Some people may think of old-fashioned delights when they spot the Der Dutchman Amish Kitchen Cooking Cook Book (workers and friends of Der Dutchman [restaurant], Walnut Creek, Ohio, 1973).
Of course, those of us who love reading through old-fashioned cookbooks know that old-fashioned cooking is often code for bland, and the little poem (written in German and translated into English) at the beginning of the chapter for main dishes does little to change this expectation:
Yes, "Potatoes, meat, beans,/ Peas, tomatoes, and eggs" are eaten "plain or mixed together./ Which, it doesn't matter much." Yes, that indifference to flavor does really get the old salivary juices to... dry right up? This seems suitably utilitarian tinged with bleak for our current environment....
We get such delicacies as Hamburg and Noodles, where the recipe title can almost double as the ingredient list.
Okay, it's got celery, a little butter, and some salt in addition the the hamburg and noodles. Whee!
There are some recipes for the adventurous types, like Beef International.
What makes round steak smothered in canned cream of celery soup and Miracle Whip international? I have no idea. Maybe the Worcestershire sauce is supposed to make it vaguely British?
It's just about as international as the Italian Delight is Italian.
I'll bet Mrs. Emanual M. Beachy got this recipe from that fancy ristorante in Florence, where steak is always cut in cubes and cooked with corn and noodles in a sauce of two cans of soup and a half-pound of Velveeta. (I guess the noodles are supposed to make this Italian, but even that seems like a stretch! At the very least, this should call for macaroni instead of plain old noodles.)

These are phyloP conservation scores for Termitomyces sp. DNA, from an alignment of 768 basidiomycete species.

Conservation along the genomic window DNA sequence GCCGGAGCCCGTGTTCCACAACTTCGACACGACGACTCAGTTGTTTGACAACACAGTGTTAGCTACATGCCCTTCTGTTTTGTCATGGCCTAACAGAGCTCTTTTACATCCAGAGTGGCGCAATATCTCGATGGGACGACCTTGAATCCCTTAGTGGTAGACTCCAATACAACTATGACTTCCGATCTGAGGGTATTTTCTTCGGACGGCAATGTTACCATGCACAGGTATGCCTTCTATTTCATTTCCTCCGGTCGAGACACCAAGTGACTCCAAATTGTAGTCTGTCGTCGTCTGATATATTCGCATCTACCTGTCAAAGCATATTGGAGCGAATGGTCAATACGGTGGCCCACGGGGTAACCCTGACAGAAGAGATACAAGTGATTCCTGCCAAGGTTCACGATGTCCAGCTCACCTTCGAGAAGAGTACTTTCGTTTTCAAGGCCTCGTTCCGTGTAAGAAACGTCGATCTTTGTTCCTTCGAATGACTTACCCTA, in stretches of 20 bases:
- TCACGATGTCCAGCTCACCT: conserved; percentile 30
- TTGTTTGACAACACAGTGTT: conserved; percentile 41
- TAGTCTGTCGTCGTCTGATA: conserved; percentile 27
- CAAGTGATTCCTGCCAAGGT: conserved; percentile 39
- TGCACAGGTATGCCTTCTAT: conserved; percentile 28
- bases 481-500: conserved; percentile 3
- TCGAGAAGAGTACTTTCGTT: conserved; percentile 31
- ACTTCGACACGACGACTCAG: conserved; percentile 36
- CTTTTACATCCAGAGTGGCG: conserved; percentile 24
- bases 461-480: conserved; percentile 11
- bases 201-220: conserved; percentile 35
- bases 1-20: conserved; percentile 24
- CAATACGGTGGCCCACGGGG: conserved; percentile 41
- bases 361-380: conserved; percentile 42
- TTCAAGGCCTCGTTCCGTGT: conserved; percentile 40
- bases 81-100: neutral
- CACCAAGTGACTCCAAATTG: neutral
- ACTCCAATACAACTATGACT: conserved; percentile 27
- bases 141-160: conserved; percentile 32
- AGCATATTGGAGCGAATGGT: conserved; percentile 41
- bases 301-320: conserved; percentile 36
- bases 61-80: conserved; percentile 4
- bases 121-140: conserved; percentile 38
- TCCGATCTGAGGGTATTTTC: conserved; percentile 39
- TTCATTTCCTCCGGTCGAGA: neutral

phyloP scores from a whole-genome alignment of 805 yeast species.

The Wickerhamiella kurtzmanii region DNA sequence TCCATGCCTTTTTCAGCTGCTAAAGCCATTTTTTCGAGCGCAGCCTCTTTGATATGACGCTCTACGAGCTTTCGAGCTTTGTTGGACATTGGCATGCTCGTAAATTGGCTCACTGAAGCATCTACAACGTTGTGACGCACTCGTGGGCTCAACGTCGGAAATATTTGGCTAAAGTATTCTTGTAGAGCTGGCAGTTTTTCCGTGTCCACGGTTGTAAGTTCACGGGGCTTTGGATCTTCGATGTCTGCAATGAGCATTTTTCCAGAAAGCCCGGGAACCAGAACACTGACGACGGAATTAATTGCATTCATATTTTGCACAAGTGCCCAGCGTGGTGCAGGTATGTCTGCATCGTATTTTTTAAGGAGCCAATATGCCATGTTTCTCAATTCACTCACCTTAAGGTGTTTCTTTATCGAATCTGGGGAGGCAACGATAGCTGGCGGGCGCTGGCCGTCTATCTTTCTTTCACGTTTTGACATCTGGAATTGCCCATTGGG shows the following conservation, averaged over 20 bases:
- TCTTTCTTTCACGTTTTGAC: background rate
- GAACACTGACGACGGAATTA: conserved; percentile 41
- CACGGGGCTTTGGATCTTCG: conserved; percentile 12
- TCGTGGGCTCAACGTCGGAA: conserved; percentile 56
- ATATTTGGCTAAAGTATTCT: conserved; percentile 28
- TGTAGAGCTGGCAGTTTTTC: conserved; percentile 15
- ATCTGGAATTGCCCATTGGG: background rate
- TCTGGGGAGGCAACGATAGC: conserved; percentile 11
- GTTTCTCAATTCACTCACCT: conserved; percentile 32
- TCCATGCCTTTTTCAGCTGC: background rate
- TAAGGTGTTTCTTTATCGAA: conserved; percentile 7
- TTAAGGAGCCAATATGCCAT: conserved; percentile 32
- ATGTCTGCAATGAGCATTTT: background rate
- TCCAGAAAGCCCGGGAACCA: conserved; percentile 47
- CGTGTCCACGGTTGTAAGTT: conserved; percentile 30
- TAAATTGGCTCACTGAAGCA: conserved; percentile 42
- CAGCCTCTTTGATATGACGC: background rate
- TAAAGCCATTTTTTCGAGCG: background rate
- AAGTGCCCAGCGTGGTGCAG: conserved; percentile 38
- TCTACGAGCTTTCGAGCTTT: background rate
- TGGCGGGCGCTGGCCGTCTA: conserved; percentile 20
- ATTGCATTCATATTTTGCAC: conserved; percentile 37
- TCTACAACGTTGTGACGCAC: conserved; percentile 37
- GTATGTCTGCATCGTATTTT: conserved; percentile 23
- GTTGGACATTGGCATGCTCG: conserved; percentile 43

The book isn't all old-fashioned cooking, though. When they're canning, apparently the workers and friends at Der Dutchman want their finished product to taste just like it came off the store shelf. For example, I guess trying to get homemade ketchup to taste like the most popular one is a bit too much to ask, but aiming for Hunt's seems a bit more reasonable:
And home cooks may not have the patience to juice the eight different kinds of vegetables that give V-8 its name...
...but they suppose that tomato juice with garlic, celery, and onion salts is close enough to pretend this is a replica.
You might think with cooking like this that Der Dutchman would be long gone, but apparently it's still around today! In fact, there are six restaurants in two states, plus inns and gift shops. (Well, the gift shops are closed now, but they weren't when I wrote this before the plague hit.) This book is a testament to the staying power of good old midwestern blandness.